The issue of who to trust when it comes to looking after your mental health is an ongoing one. Every week I hear from guys who are having a crap time on meds, and either are stuck with a doctor who won’t listen to their concerns or they feel unable to speak up for themselves.
Doctors and psychiatrists are authority figures. They’re the ones who are supposed to know things – after all, they have the years of training to prove it. So we should just shut up and listen, right?
This is a logical fallacy known as the “appeal to authority”. Just because someone is in a position of authority doesn’t mean we have to blindly accept everything they say.
As Stuart Sorensen points out in this excellent blog post, this doesn’t mean that experts are worthless. It means that we have to be critical in our thinking and judgment when it comes to making choices about who to listen to – not an easy task. Stuart provides a handy list of questions to make this process easier.
Let’s look at them:
- Is this expert skilled in this particular area?
In the case of a GP, how much does he or she know about mental health? In the case of a psychiatrist, you might expect this to be a given, but not necessarily so…
- What do the majority of similarly trained experts think?
Don’t be afraid to get a second opinion. Mental illnesses do not fit into discrete categories like diabetes or HIV. They are not tangibly visible via testing, so we need to look to consensus expert opinion to guide how we should be treated.
- What does the evidence say?
Research the medication you’re on. Admittedly, this can be somewhat offputting because of the myriad of side effects listed for each one – this is a legal requirement, and you’ll find it for any meds, not just antidepressants or antipsychotics. See what it’s typically prescribed for. Wikipedia is actually a good consumer resource for this, as it gathers together a lot of research, all of which is linked to and you can investigate separately yourself.
- How often has this person been right/wrong in the past?
- If they’ve been wrong before have they been prepared to admit it?
- Is this person ideologically driven?
- Is this person financially driven to say this stuff?
- Are there any other forms of bias you are aware of?
- Does the expert use real data as evidence or just rely on stories and anecdote (you can make any point you like in a story)?
This cluster of questions comes down to researching your practitioner. In the same way that you wouldn’t trust your car to Dodgy Bob’s down the road without first finding out his track record, don’t trust your brain and your body to a medical professional without finding out more about them.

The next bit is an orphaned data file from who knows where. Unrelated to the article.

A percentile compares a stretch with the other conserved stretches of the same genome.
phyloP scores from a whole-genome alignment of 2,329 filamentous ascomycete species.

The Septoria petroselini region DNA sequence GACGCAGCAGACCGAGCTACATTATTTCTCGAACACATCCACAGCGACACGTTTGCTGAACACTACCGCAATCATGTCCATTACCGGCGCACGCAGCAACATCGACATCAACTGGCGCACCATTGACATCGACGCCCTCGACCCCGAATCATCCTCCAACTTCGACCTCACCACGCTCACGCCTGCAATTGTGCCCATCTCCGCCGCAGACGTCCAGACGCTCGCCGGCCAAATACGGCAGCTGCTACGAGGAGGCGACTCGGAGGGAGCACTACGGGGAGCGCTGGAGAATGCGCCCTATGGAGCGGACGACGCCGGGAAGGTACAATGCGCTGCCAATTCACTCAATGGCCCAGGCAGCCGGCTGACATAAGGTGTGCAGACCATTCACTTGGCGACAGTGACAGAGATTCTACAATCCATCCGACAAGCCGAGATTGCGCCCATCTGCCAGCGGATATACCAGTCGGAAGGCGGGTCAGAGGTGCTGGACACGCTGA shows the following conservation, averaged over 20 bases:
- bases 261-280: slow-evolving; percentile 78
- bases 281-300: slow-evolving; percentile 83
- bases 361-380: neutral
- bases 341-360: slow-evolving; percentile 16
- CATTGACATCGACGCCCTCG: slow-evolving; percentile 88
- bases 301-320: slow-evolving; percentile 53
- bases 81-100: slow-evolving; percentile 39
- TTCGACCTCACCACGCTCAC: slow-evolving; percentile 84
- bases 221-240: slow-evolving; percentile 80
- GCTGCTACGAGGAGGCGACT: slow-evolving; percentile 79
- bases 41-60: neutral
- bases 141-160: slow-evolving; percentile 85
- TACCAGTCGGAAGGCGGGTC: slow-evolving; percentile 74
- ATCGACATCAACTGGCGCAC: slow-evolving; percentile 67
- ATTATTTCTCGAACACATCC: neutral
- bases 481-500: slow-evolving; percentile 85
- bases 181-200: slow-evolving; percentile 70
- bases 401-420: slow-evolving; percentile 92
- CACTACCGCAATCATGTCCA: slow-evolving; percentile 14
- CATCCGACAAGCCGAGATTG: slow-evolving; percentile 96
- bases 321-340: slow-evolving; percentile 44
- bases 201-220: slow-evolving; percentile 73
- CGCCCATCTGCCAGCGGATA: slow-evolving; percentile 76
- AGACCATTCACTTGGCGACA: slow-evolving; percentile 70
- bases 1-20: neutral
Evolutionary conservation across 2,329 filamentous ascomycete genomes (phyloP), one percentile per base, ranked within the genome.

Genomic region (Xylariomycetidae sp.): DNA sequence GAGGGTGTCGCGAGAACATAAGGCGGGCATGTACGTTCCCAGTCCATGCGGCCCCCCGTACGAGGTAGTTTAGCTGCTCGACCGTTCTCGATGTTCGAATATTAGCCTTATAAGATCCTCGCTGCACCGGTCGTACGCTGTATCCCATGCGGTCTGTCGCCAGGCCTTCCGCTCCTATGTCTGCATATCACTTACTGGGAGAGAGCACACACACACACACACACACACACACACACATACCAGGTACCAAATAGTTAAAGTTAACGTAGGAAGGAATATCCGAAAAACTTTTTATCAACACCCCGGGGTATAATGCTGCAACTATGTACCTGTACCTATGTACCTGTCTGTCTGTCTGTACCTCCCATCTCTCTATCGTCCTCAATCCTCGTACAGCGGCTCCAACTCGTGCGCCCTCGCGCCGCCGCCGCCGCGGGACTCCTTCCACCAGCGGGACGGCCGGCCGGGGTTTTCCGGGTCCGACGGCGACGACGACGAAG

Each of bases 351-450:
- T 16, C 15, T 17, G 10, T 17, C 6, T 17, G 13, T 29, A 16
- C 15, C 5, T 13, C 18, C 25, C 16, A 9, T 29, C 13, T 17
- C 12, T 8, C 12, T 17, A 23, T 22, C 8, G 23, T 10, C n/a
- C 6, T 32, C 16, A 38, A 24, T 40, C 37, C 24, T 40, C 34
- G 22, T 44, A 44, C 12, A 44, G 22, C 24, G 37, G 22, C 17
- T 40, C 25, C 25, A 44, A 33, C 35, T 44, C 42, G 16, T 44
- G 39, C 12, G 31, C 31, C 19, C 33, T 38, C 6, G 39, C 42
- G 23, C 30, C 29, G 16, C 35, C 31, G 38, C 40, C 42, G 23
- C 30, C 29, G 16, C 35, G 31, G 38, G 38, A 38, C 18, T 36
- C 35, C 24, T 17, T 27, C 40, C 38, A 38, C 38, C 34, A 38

You may find this in itself to be difficult, as some professionals play their cards close to their chest and don’t like people knowing about them as it makes them vulnerable to having their authority questioned. This in itself is a red flag.
For gay men, a doctor who is ideologically driven may be someone with a religious belief who is going to treat you differently because of your sexuality. This is important for you to know, because…
- If you follow them and they are wrong – will there be a cost?
- If you don’t follow them and they are right – will there be a cost?
Your life is potentially at stake. Bipolar disorder in particular has a shocking mortality rate. You need to make sure you have the right support and treatment around you, and that you can trust your network implicitly.
- What research could you do to check out their assumptions?
It doesn’t hurt to start with online research. Many GPs and psychs are now publishing blogs (like the good ol’ Healthy Bear) or at least have websites and bios online. Ask for recommendations from friends – it was word-of-mouth that brought me to my last GP in New Zealand, and the level of care was the best I have ever had for both my mental and physical health.
Don’t be overwhelmed by it all. There are plenty of good health professionals out there who will be suited to your needs. Just don’t be fooled by the “appeal to authority” and remember that you are the customer.